“Not knowing what the reception would be, and then really being wowed by the number of people who came out, really just confirmed the hunch that there is an appetite and a desire for representation,” said Stephanie Hsu, one of the organizers from the Chinatown Collective.
So, after a successful first run–plus a year of other events piggybacking off of it, like the Asia North Festival and pop-ups at Center Stage and elsewhere–the collective is bringing it back. The group has lined up performers, tons of food, vendors and artist stands for a night market from 3 to 11 p.m. on Sept. 21. It’ll coincide with the Lunar Mid-Autumn Festival, celebrated widely across China and Southeast Asia.
The footprint for this version is larger, stretching two-and-a-half blocks from the 200 block of Park Avenue to Center Plaza at 100 N. Charles St. And while it’ll again host dozens of artists and restaurant vendors, it also promises more live entertainment.
Japanese Taiko drummers, led by Mark Rooney, will kick things off, and Filipina spoken word and hip-hop artist Ruby Ibarra will be the headliner. Also in the lineup: traditional Kung Fu and lion dance demonstrations, a DJ set dubbed Bollymore inspired by “sounds and stories” of South Asia, street performances and a roving concert piano truck made from a converted moving van.
Center Plaza will host programming for kids, including an interactive Polynesian dance troupe, readings with Asian-American and Pacific Islander children’s authors, DIY calligraphy demos and more.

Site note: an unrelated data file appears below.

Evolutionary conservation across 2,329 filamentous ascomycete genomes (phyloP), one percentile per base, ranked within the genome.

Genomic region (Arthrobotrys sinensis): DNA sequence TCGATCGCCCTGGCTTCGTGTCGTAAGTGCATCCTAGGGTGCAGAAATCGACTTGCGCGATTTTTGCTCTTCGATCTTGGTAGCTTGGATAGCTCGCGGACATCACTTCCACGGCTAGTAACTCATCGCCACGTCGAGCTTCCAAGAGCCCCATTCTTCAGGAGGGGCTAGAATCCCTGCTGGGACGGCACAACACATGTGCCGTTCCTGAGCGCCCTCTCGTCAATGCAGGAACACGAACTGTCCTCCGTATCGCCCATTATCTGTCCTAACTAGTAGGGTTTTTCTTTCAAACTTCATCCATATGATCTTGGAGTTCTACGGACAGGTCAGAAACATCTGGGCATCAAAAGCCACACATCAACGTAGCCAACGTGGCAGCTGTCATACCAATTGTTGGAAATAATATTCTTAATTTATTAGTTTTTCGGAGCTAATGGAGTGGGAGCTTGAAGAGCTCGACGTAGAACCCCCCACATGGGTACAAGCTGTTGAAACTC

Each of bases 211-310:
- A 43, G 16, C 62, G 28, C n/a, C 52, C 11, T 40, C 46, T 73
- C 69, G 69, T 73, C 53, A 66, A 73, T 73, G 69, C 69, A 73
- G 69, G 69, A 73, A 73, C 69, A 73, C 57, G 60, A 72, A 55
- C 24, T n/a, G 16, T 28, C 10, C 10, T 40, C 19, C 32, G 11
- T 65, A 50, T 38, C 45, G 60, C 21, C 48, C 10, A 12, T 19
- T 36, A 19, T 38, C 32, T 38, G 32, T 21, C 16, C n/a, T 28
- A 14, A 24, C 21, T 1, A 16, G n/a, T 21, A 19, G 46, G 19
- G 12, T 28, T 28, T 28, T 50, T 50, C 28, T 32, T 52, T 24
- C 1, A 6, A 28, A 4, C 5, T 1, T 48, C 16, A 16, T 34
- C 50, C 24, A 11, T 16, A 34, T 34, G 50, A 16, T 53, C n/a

For food, there’s an emphasis on a variety of tastes, including Fells Point favorite Ekiben (a release calls out to bao buns with Taiwanese curry-fried chicken), Hawaiian spam from traveling rice ball specialists Lei Musubi, Indian street fare from The Verandah, dressed-down offerings from James Beard Award-winning D.C. chefs Erik Bruner-Yang and Kevin Tien, and desserts like ube soft serve and melon bingsoo from Bmore Mochichi.
Phil Han, owner of Dooby’s, Sugarvale, Noona’s and other establishments, will be there serving drinks, including a beer from Key Brewing made just for the night market.
Also new this year is a premium option catering to foodies called The Joy Luck Club (a nod to the 1989 novel and 1993 movie about four Chinese-American immigrant families in San Francisco). Those who pay ($66/person or $120/couple until Sept. 7; $88/160 thereafter) can try specialties from Sri Lanka, Laos, the Philippines and China, drinks from a sake and natural wine bar curated by local bar entrepreneur Lane Harlan (Clavel, W.C. Harlan, others), and enjoy games of mah-jong and a drag performance from Kamani Sutra.
“We wanted to make the Joy Luck Club experience something that you really wouldn’t be able to find somewhere else in Baltimore, and make it one that is inclusive of a wide swath of Asian and Pacific Islander groups,” Hsu explained. (She noted the famous club that inspired it was traditionally Chinese, but said this version at the market will be “a more modern representation of who we’ve evolved into today.”)
Other activities will include nine-man volleyball (considered a U.S. Chinatown tradition), an artists’ market and a community arts tent, curated by Taiwanese MICA grad student Julia Hsiao Chu Hsia, where guests can hear recordings of local Baltimore of Asian heritage reflecting on the idea of a hometown.
Hsu said the collective looks forward to “expanding even more on what we were able to bring last year.”
“One year is great, and of course that’s really fun and exciting, but I think the staying power comes with doing it again,” she said, “and just continuing to create a more consistent platform for Asian-American artists and restaurants–to know that they have that space held for them here.”
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